Alanna: The First Adventure (Song of the Lioness Quartet series) by Tamora Pierce

Ninefox Gambit (The Machineries of Empire series) by Yoon Ha Lee

The Tiger’s Daughter (Their Bright Ascendency series) by K. Arsenault Rivera

She Wears the Midnight Crown edited by Nina Waters

Camp Damascus by Chuck Tingle

Rust in the Root by Justina Ireland

Even Though I Knew the End by C.L. Polk

A Restless Truth (The Last Binding series) by Freya Marske

How about you? Can you pick JUST ONE favorite queer book starring a female character?

You can view these recommendations, and many others, by visiting the our shelves on Goodreads.

New! Duck Prints Press is now a affiliate! We are still in the process of turning all our rec lists into browsable shopping lists, but we’re working on it. See a book on this list, or any of our other lists, that you’d like to buy? Make us your Bookstore on to support indie book stores and indie press: you get a great book at a great price, and part of your purchase goes to supporting and Duck Prints Press!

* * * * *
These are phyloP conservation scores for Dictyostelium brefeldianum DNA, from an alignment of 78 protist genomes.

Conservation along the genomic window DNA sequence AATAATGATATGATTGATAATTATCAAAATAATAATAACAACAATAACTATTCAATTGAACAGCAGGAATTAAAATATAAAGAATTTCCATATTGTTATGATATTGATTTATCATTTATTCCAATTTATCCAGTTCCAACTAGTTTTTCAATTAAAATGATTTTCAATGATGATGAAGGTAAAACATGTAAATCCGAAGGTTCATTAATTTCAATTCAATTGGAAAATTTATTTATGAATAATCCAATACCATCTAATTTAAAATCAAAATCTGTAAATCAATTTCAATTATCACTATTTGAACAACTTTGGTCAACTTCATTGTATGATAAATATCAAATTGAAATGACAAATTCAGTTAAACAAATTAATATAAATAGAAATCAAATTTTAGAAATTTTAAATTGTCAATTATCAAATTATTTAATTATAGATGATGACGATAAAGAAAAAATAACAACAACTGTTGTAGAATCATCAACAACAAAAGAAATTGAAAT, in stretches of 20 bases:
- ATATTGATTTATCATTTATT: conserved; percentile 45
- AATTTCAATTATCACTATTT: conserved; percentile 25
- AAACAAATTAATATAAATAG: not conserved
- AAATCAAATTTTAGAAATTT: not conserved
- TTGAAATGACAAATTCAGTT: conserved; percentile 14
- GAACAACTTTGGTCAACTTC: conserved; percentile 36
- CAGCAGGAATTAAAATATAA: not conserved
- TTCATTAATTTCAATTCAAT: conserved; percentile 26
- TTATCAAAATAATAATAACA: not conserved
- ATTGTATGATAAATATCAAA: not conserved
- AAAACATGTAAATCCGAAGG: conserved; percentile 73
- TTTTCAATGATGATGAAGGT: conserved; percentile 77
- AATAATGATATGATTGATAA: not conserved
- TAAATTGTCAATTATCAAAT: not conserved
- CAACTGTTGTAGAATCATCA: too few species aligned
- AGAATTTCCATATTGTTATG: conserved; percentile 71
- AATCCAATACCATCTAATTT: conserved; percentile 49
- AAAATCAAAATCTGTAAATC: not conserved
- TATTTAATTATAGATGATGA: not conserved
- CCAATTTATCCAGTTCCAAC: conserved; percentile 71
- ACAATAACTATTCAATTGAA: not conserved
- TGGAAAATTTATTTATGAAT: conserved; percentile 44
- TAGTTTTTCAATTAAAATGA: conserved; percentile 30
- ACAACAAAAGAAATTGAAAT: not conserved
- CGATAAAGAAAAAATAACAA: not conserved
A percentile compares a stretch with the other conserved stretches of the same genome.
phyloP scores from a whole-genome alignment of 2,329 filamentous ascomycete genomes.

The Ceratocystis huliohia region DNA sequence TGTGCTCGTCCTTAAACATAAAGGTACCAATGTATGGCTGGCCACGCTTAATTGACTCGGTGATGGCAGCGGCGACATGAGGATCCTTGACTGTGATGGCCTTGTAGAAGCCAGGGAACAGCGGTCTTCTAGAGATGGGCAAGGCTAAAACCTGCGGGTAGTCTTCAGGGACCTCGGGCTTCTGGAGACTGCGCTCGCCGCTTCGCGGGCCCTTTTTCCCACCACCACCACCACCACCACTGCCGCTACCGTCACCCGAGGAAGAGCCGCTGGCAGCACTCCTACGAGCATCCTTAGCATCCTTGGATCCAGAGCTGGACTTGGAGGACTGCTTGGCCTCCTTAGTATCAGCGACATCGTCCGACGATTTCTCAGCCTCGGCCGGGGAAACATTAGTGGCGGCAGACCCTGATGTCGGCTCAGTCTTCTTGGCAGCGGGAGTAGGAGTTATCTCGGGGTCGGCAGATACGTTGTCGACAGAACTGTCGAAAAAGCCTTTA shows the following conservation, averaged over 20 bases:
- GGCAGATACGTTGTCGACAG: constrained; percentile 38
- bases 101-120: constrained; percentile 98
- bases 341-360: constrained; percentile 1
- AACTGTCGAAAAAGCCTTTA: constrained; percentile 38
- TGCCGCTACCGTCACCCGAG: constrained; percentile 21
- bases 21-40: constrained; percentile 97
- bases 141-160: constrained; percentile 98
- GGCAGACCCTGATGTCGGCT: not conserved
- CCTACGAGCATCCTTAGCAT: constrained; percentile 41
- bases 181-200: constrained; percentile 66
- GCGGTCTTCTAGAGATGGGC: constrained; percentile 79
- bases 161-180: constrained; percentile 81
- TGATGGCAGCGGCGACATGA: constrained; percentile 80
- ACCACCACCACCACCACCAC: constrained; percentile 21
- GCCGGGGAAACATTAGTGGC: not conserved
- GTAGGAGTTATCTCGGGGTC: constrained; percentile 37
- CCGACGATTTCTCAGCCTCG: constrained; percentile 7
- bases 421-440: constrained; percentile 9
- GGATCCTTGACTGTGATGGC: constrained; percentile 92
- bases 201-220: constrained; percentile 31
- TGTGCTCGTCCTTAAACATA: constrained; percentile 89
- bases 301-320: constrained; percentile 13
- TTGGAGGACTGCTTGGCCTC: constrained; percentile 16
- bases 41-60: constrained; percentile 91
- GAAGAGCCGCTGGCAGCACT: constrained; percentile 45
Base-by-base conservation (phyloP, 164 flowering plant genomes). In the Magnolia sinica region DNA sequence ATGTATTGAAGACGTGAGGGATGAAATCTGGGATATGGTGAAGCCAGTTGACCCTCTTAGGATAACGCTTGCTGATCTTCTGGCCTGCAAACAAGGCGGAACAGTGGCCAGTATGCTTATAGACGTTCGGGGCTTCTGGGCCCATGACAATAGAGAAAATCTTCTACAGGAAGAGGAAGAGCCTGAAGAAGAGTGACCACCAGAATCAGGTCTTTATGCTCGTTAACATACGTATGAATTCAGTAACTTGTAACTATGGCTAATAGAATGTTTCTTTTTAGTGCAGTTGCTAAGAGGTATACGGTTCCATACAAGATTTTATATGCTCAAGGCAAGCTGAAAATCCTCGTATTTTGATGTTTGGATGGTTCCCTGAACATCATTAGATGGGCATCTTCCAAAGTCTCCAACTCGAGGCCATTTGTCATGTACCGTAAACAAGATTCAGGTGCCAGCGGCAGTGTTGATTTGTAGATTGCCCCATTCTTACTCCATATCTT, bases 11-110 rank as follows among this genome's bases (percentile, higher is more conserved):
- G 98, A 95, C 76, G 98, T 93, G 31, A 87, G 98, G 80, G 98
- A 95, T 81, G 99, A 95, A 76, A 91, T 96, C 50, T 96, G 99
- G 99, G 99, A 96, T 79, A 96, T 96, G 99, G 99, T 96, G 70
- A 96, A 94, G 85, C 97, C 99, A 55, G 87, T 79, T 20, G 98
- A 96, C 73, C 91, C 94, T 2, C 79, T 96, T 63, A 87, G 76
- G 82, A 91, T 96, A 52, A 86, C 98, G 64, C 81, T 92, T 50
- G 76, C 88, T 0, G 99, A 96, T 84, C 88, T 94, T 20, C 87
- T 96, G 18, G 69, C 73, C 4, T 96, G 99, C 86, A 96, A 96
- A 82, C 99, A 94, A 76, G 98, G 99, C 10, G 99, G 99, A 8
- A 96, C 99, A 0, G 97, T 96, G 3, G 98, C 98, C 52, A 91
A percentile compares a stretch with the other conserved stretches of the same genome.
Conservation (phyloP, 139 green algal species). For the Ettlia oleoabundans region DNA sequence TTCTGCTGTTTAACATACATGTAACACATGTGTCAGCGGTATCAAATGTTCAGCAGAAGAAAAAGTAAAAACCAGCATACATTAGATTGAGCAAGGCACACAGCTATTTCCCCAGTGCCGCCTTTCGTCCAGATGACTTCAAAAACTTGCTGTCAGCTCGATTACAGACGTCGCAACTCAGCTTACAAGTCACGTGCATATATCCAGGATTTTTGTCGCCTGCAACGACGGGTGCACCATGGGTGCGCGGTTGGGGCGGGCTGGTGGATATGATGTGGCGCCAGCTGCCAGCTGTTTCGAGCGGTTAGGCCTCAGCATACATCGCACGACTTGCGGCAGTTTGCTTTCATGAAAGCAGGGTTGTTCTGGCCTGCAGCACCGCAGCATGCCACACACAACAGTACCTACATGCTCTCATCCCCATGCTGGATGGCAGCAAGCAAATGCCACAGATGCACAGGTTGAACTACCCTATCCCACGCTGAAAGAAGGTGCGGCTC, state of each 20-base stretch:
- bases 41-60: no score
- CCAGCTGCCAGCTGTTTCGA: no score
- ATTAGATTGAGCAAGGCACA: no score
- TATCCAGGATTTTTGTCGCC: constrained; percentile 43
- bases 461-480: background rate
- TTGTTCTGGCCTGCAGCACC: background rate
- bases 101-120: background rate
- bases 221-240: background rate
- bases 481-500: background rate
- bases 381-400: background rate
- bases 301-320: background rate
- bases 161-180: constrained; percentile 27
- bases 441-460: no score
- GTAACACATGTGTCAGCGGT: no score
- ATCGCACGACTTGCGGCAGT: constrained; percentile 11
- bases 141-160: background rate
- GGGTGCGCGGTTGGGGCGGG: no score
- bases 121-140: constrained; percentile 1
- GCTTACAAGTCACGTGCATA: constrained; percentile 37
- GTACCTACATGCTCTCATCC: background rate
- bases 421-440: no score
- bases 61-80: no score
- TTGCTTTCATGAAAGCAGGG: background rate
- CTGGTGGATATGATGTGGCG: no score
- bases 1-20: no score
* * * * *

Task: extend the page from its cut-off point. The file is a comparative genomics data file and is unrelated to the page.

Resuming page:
Love queer books? Want an awesome community to talk about queer books with? Join our Book Lover’s Discord Server!

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Ongoing Pre-Order Campaigns: Updates!

Now that we’ve finished our month-long push for our Kickstarter campaign for Aether Beyond the Binary, we have space and time to talk about literally anything else on our social media (lol). We’ve gotten a couple private inquiries about the status of our other projects, so here’s an overview of progress on our current publishing projects (we’ve also got a couple art projects in the works, but that’s a topic for another day).